Sunday, June 26, 2016

The Hare Krishna Leader in the Age of Lululemon -- NYMag

The Hare Krishna movement was founded here in New York. The legend goes that, in 1966, the Indian immigrant guru Srila A.C. Bhaktivedanta Swami Prabhupada (but you can call him Prabhupada) sat under a tree in Tompkins Square Park chanting daily. Then one day some young people brought over some instruments. Eventually the drum circle turned to guru-talk about Krishna, and within a few years, troupes of chanting saffron-robed youths were set loose across the land. Celebrity devotee-dabblers included Allen Ginsberg and George Harrison, who gave them a mansion in London. (It’s where Radhanath met Brand, who had just gotten sober.)

Prabhupada’s movement is a variation on the Hindu sect of Gaudiya Vaishnavism. It recommends no sex outside marriage, no alcohol, no caffeine. But the theology plays well with Western reference points: Hare Krishna believe all gods are manifestations of the same god, Krishna, sidestepping the more pantheistic Hindu traditions and reworking Vedic texts to sound a bit more allegorical, like the New Testament.

And in fact, Radhanath, who grew up Jewish in suburban Chicago, continuously switches between the Bible’s lessons and parallel ones from his adopted tradition. One thing he deftly elides in our conversation is the group’s post-Aquarian hangover period: By 2000, the Hare Krishna’s numbers had massively dwindled to fewer than a thousand in the U.S. In 2001, a class-action lawsuit was filed alleging institutionally overlooked sexual abuse, among other charges, in the church’s schools in the ’70s and ’80s. (The group went bankrupt the following year.) These days, the airport chanting has been curtailed — hard to say what the TSA would think of that, anyway — although you can still come upon disciples proselytizing in Union Square.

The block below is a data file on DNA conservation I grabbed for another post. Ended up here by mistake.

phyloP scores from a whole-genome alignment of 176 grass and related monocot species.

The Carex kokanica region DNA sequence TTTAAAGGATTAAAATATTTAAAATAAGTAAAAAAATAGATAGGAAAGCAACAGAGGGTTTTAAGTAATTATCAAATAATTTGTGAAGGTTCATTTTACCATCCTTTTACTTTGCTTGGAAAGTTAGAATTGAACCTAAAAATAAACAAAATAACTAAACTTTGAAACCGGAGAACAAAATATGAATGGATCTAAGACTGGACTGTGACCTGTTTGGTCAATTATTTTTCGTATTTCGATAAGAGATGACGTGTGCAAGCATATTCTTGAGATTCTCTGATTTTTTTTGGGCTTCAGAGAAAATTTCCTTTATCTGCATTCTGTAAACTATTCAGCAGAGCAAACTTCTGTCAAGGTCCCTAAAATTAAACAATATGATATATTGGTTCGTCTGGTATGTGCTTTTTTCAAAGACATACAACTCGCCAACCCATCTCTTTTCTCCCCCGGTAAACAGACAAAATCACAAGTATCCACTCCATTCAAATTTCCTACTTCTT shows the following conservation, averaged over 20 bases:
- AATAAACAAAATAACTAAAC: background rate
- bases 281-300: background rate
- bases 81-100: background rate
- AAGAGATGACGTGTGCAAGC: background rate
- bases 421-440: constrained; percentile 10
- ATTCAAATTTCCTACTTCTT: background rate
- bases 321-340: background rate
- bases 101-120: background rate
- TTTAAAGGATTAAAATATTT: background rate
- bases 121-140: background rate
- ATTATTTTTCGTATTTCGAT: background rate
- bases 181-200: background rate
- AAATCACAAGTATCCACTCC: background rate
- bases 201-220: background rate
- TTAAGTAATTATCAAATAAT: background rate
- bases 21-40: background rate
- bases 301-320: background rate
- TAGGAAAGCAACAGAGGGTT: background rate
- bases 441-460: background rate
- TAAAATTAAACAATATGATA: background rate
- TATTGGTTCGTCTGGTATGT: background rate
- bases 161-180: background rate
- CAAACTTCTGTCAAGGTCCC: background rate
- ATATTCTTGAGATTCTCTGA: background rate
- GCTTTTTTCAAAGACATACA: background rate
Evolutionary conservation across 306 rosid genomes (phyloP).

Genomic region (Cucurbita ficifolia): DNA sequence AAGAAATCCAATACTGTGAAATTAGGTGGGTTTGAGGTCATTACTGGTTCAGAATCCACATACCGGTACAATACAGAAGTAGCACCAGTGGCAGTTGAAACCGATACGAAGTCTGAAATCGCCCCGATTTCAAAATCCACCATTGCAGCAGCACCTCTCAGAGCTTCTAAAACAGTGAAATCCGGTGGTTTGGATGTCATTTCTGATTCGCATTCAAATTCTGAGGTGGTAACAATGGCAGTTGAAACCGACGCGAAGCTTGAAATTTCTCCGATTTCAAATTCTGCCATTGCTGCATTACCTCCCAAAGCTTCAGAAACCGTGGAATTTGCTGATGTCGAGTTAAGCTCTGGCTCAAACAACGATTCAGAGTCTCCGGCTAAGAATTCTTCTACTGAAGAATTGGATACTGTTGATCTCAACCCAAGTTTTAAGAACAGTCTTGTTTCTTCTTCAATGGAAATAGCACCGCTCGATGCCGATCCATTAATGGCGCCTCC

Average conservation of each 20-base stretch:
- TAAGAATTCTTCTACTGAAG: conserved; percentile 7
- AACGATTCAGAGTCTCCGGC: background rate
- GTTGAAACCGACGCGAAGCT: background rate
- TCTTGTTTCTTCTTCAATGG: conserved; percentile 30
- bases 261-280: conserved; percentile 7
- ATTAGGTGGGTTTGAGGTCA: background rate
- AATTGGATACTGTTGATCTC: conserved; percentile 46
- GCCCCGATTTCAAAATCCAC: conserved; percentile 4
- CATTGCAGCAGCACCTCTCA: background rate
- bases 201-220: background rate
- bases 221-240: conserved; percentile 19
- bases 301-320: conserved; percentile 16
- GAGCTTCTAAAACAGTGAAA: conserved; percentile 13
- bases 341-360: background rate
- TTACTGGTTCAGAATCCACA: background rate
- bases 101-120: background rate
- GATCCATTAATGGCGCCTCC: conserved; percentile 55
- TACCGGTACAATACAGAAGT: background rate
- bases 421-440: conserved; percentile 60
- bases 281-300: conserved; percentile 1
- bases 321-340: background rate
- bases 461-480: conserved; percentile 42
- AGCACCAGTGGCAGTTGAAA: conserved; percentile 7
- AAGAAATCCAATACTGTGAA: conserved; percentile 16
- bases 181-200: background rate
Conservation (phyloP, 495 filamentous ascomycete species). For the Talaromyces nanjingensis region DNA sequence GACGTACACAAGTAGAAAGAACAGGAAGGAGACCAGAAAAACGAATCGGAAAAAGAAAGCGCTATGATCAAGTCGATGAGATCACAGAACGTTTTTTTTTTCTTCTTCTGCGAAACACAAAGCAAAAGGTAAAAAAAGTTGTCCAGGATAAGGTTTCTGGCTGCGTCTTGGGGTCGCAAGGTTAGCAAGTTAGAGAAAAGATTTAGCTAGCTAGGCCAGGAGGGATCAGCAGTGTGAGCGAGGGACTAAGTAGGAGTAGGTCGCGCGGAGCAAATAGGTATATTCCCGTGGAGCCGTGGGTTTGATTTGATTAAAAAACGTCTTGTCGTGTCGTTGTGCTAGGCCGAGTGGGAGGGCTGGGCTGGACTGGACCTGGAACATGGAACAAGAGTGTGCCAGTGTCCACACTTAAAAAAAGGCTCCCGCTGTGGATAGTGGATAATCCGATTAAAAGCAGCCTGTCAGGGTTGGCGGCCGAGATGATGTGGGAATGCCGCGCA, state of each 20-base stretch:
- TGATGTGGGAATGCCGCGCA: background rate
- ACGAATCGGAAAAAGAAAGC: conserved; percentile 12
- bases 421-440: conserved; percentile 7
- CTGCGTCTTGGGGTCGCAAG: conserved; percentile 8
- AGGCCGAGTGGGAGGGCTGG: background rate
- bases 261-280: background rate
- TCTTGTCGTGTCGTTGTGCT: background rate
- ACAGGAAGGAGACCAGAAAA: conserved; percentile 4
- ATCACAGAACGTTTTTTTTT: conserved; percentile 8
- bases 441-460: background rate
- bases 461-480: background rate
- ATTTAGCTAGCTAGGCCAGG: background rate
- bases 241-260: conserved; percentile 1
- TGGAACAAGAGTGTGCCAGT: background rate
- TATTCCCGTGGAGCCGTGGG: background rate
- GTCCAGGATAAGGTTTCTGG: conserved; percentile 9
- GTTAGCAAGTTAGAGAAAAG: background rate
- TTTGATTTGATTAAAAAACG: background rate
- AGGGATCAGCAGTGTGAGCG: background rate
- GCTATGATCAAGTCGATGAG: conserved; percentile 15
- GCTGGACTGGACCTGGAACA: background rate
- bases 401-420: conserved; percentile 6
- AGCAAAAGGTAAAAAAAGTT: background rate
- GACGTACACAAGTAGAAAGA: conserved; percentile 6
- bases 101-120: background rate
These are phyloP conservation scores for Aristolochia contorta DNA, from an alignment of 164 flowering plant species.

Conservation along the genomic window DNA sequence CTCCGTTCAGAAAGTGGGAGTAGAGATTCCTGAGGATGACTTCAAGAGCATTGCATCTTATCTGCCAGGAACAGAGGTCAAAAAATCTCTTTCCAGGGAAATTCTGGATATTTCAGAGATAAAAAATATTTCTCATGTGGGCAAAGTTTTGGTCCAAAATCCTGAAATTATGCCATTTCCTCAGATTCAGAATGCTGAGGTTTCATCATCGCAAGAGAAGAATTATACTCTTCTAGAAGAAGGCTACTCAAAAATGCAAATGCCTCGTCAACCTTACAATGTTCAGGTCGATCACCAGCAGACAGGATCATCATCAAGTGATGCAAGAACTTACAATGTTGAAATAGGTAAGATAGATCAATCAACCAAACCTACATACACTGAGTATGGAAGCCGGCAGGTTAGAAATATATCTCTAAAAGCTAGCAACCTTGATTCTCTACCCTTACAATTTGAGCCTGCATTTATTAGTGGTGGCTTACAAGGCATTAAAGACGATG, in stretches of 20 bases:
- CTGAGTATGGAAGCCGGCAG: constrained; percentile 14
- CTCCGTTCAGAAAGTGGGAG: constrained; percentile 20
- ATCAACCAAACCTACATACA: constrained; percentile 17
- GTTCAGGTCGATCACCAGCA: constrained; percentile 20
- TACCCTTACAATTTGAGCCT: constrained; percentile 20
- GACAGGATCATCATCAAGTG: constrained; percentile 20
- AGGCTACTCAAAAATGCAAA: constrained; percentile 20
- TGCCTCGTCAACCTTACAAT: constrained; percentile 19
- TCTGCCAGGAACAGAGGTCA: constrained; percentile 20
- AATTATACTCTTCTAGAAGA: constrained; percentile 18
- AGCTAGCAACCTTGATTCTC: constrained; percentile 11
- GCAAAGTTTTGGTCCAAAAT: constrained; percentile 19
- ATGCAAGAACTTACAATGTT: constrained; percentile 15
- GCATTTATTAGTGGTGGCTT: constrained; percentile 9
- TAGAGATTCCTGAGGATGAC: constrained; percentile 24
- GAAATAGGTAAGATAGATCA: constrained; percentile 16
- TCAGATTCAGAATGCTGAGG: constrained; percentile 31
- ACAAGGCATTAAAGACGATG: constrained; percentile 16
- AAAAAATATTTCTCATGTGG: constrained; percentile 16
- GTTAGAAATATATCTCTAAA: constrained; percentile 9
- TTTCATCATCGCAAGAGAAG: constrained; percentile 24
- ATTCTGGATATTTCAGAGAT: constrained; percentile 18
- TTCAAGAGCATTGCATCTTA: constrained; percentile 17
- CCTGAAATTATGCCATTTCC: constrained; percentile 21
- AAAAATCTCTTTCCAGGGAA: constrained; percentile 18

But the real change in the movement is demographic: The hippies have grown old, and their values have suffused our entire culture. Meanwhile, the movement’s numbers in this country have been supplemented by the rise in South Asian immigrants (whom the group reportedly has courted aggressively). Many Krishna Consciousness temples have been transformed by this diaspora from hippie relics into melting pots. Back in Mumbai, Radhanath’s congregation, he says, includes 10,000 people and runs an orphanage, a hospital, and an “eco-village” to teach sustainable farming.

The Hare Krishna Leader in the Age of Lululemon -- NYMag

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